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Who's Crying Wolf?

Written by Briton Ryle
Posted May 29, 2019

Like you, I saw the pictures of those 300 lunatics who were literally dying to spend a few seconds at the summit of Mount Everest over the weekend. And as I usually do, I started to wonder: why?

Seems like every year about this time we get the stories of people who are dying some pretty gruesome deaths. Twenty years or so ago, a sudden storm stranded hikers at the summit camp. I want to say it was seven people that died. Afterward, I saw an interview with a guy who had been on a sat phone, saying goodbye to his wife. He survived, but he lost his nose and a bunch of digits to frostbite. 

Worth it? 

Just a couple years ago, there was the "map" of the trek to the summit, complete with the dead hikers used as color-coded landmarks. People pay up to $45 grand for directions like, "Turn left at blue coat guy."

Are we humans just completely insane?

Anyway. This year the spectacle got me thinking about a movie I saw with my mom...

1983. I was a senior in high school. It was her idea. She picked a Disney film: Never Cry Wolf. I've asked her about it, why she chose it, and she doesn't remember going. That movie had a profound effect on me. 

Yeah, spoiler alert: I'm gonna give you the outline. It's been 35 years; if you haven't seen it by now, well, sorry.

Never Cry Wolf is about a scientist who goes into the Alaskan Arctic to study what wolves eat in the winter. Because there's a lot of winter up there. The guy hires a puddle jumper to take him deep into the tundra, finds some wolves, and makes camp near them so he can observe. 

The wolves eventually figure out the scientist isn't a threat, and there's a tense acceptance (not like that idiot who thought bears were his friends until they ate him).  

Over the winter, an Inuit hunter who's missing a couple front teeth wanders by the camp, hangs out a couple days, and goes about his way saying he'll be back around in spring. 

Spring breaks, and the female wolf has her pups. A bit later, she goes missing, and the Inuit hunter returns and has new front teeth. It doesn't take long for the scientist to figure out the hunter has killed the wolf and sold the pelt.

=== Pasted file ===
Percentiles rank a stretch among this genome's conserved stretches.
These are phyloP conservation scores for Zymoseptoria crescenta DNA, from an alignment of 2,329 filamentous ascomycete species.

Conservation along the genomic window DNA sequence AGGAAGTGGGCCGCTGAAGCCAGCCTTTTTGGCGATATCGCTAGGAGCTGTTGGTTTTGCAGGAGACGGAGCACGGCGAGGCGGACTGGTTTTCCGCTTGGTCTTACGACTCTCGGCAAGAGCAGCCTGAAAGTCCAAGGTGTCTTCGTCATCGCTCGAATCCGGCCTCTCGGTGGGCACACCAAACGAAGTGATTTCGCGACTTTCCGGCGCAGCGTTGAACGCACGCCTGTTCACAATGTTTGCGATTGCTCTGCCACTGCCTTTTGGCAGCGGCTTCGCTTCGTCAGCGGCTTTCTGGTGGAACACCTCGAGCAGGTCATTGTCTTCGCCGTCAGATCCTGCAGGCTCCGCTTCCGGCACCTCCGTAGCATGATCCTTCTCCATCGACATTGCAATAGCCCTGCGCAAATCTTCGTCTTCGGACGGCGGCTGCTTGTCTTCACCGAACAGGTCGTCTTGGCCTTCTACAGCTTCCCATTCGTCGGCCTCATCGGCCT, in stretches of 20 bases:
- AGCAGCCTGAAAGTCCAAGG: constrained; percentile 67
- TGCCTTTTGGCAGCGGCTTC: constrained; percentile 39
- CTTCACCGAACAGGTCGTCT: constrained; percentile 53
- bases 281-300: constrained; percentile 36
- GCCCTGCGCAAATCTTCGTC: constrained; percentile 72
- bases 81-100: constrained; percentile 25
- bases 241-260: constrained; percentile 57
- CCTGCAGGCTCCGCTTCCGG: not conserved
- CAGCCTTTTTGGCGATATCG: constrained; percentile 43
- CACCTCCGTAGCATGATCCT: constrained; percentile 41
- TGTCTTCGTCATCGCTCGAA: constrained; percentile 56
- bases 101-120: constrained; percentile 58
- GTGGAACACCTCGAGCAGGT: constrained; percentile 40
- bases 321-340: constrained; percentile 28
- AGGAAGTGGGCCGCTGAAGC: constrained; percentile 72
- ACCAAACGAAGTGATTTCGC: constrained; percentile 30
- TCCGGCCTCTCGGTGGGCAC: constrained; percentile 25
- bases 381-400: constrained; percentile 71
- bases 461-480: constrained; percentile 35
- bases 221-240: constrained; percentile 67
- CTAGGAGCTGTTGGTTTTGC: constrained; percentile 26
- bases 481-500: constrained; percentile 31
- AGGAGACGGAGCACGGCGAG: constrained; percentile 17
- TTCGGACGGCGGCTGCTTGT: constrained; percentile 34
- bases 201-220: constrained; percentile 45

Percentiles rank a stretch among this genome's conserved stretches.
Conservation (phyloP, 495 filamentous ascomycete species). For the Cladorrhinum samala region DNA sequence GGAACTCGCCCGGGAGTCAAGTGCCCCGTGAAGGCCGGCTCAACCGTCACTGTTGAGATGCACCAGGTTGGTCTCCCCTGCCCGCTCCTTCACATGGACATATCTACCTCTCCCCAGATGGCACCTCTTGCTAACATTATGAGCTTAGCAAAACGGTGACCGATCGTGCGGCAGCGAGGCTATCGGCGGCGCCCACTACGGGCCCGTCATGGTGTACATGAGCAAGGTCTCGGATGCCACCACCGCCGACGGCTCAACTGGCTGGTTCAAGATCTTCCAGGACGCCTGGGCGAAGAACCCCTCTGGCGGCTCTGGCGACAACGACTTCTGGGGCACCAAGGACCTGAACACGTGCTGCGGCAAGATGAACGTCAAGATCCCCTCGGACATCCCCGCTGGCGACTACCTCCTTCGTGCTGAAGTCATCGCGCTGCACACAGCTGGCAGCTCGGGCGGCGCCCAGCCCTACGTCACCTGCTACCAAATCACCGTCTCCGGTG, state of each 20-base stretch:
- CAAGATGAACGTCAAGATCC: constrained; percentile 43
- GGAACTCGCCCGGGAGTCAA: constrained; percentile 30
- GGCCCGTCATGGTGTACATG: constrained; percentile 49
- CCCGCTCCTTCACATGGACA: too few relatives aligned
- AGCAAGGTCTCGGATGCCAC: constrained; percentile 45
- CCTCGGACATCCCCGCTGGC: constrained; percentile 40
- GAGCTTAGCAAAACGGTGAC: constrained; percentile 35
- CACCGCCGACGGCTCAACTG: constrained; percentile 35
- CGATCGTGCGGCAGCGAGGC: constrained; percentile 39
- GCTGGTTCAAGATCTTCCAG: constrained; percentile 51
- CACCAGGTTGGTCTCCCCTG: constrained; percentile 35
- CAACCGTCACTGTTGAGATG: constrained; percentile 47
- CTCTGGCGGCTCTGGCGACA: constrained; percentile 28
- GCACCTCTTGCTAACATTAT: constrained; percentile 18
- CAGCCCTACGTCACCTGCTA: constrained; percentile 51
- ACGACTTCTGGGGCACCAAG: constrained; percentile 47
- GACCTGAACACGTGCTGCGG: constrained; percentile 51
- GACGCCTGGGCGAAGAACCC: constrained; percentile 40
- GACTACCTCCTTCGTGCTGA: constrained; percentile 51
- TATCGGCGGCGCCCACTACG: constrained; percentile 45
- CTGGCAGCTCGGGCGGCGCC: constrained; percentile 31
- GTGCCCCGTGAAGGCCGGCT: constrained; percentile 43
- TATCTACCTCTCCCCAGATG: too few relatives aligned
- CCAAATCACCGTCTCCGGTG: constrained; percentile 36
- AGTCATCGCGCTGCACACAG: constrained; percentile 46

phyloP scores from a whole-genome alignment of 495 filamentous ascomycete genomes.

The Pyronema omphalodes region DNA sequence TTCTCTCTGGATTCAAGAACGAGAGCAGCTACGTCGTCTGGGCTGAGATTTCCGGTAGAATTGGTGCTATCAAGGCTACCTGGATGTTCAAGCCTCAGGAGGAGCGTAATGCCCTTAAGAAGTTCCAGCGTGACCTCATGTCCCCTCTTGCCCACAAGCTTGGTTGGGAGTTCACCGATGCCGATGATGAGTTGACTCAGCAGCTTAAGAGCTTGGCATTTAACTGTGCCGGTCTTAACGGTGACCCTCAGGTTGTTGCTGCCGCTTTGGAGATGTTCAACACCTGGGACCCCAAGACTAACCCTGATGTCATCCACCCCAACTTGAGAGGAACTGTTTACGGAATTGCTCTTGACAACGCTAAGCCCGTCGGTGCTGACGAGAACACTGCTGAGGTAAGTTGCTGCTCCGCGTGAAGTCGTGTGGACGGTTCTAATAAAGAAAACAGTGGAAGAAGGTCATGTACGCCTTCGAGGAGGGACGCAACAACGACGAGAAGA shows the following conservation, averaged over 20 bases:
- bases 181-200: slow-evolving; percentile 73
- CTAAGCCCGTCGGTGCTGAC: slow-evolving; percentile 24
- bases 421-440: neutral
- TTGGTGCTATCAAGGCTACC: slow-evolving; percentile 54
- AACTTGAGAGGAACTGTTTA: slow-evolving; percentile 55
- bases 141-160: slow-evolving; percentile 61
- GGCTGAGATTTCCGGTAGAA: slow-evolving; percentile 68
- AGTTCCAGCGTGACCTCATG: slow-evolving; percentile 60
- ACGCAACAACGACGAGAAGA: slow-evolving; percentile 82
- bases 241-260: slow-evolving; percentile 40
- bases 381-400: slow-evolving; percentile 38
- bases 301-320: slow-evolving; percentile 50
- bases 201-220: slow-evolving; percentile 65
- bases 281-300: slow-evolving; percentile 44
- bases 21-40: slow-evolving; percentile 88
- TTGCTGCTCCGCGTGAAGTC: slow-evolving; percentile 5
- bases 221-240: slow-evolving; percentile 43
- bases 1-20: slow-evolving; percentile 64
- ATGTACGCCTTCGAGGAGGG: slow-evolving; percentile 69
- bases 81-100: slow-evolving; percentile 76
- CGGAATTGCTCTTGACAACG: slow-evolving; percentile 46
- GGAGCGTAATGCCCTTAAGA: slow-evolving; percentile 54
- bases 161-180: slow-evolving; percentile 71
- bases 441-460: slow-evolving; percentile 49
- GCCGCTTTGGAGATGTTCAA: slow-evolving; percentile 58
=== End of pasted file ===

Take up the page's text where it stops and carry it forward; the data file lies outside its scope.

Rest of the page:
Shortly after that, the puddle jumper shows up again to check on him. But this time, the pilot has brought a guy who wants to build a hunting lodge up there, and takes a couple shots at the wolf family. 

Of course, the scientist flips out and chases them off. After they fly away, he sees the remaining wolves in the pack leaving their den. And the final words of the movie are: "And I turned and didn't watch them go."

Nobody Goes There Anymore, It's Too Crowded

Twenty years ago, I honeymooned on an island off the coast of Cancun, Isla Mujeres. Awesome place. The town itself sits at the mouth of an inlet that forms a nice natural harbor. Across the inlet was a long, mostly deserted beach that faces the mainland.

My new wife and I turned our scooters up the dirt road that ran along Punta Sur. There was one restaurant, Playa Tiburon. There was a pier, a little paddock in the water where you could swim with a shark, and a group of Mexican men off to the side with a huge fish grilling over an open fire. We were the only Caucasian faces in the place. We ordered fish for two and a several Nationales. It was amazing.

A couple years ago, we took the kids over Christmas (my ex and I sometimes still vacation together at holidays). That dirt road was paved. Condos and hotels lined the Punta Sur. Playa Tiburon was still there — this time the place was packed. At least 150 people eating grilled fish. Once again, we were the only Caucasian faces in the joint. 

In fact, Isla Mujeres was pretty much packed that Christmas. And not with English speakers like it was 20 years ago. Today, it has been built up as a vacation spot for Mexicans. I lamented the sleepy little town for about five seconds before I got to how cool it was that so many could now afford to enjoy that beautiful island. 

This year, we're going ~70 miles south of Cancun, to a sleepy little diving town called Akumal. We've been before, and we're looking forward to getting back while it's still kinda sleepy. 

If You Build it, They Will Come

Over the weekend, the Times ran with the story about Baltimore's ransomware attack. It is now known that the ransomware attacks that have been going on use leaked NSA software to spread the virus throughout the network. 

Well played, NSA. 

Baltimore is saying the Feds ought to pony up and help with the bill, since it's their tech that started this whole mess. Hard to argue against that line of logic. 

You can go on and on about how Big Data itself is innocent. Who cares if Google is mapping our movements with Android, or if Apple is recording and storing all our phone conversations? 

Those cameras everywhere are for our safety! Nobody would ever use facial recognition software to scan millions of Facebook photos for pics of families at airports and then go rob your house. 

Yeah, it doesn't matter until it does.

Until next time,

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Briton Ryle

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A 21-year veteran of the newsletter business, Briton Ryle is the editor of The Wealth Advisory income stock newsletter, with a focus on top-quality dividend growth stocks and REITs. Briton also manages the Real Income Trader advisory service, where his readers take regular cash payouts using a low-risk covered call option strategy. He also contributes a weekly column to the Wealth Daily e-letter. To learn more about Briton, click here.

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